It’s morning and I awake on the bed platform. I had fallen asleep overnight inside Schwelle 7. I feel like a big cat overlooking the savannah, I open my eyes to a quiet, sun-drenched room. In the morning light, her naked sensual body sunbathes, and her curly blond hair falls over her slender shoulders with one hand on her heart and the other on her sex. She mirrors my insecurity. Since we first met not long ago. She saw right into me with her curious eyes. So just like that, she is my Insecurity.
The lips of another warm my shoulder blades from the still chilly morning air. Her moist breath chases the goosebumps away. Again and again, making me feel safe and at home. Her small warm body lies deeply wrapped in the flowery blanket behind me. She is my Security. Her arm reached around me, humming a calming lullaby as I watch insecurity in her morning routines across the room. Security and I have known each other for a lifetime. It has become apparent how there are these two qualities which are fundamental building blocks of my happiness. And so clearly, just this week at Schwelle 7, they were represented by two different people.
Insecurity and I played children together, built a cave of blankets and operated on a clay heart in a teddy bear. She put her vulnerability in my ropes, and I humiliated and loved her in front of a room of witnesses. At first, she had such resistance. Why would anyone want to give away their power? Finally, she barked at me angrily. Because it’s possible, both consciously and consensually, and it’s beautiful to face that resistance. But eventually, the resistance melted away into horniness. Wild and uncontrolled. She was restrained but oh so powerful, like a thunderous storm. And the room of witnesses worshipped her. Together we were each other’s sexual archetypes. I was flooded by that tickling feeling of butterflies in the stomach before the first kiss. And we made love.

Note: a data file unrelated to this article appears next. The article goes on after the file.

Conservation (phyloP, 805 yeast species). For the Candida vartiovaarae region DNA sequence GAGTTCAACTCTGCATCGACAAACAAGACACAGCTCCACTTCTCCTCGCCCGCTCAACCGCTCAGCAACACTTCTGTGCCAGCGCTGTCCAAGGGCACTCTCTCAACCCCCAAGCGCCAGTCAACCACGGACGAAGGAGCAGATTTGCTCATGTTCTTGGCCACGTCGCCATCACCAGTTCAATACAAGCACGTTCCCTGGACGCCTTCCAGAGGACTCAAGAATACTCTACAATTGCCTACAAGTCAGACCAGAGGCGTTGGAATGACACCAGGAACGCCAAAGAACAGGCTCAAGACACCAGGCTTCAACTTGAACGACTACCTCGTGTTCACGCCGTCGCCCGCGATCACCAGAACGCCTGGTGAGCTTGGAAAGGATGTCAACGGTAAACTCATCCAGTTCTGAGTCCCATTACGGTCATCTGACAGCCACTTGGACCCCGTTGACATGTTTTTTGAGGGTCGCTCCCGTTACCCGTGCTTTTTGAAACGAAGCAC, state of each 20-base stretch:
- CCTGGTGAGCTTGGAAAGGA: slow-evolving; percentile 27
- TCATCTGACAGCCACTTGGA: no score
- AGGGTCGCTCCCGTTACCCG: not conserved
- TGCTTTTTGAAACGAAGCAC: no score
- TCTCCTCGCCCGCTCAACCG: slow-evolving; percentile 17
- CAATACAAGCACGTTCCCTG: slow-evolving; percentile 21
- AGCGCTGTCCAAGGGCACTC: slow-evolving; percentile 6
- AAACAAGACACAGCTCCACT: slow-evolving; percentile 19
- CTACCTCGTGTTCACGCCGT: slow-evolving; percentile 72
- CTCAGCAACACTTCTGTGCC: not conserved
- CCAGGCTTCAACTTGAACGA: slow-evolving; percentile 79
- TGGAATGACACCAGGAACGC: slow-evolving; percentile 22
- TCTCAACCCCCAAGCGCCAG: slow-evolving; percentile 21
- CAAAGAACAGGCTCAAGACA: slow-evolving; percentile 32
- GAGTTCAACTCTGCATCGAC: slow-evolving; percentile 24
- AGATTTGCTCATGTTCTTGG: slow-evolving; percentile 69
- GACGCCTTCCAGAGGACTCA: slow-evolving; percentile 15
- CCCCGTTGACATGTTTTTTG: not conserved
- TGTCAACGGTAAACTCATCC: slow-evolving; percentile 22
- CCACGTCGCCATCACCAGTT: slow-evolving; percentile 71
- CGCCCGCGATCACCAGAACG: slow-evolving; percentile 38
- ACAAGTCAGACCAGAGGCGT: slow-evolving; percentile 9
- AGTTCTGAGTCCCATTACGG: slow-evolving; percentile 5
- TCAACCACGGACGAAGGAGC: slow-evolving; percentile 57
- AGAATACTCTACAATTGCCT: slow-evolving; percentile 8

Meanwhile, Security and I slept together every night and talked about life and death. She patted me when needed and bit me when it was missing. Together, we were unconditionally there for each other.
Some weeks after returning home to Stockholm, I receive an email. Insecurity is dead. She had driven off the road in the Swiss alps. Crashed and died into the rocks and snow. I should feel sad, I think to myself. I grieve for her family. No parents should have to outlive their children. But for myself? I don’t miss her. The journey we had together was complete. We left no strings undone. We didn’t leave anything for another day. Or at least I didn’t. I definitely can’t speak for her now. Or maybe I have to, now that her voice is gone and our memories are all that remain. Our times in the ropes, in front of that room of witnesses, in our play. Did my insecurity die that day when her car skidded off the road, metaphorically speaking? Most definitely not. It instead encourages me to keep finding that adventure. To dare to be vulnerable. And allow her to live on within me. And so it is, in this exploration of the sadomasochistic and esoteric eros, that we leave marks in each other, so ingrained that they might live on forever.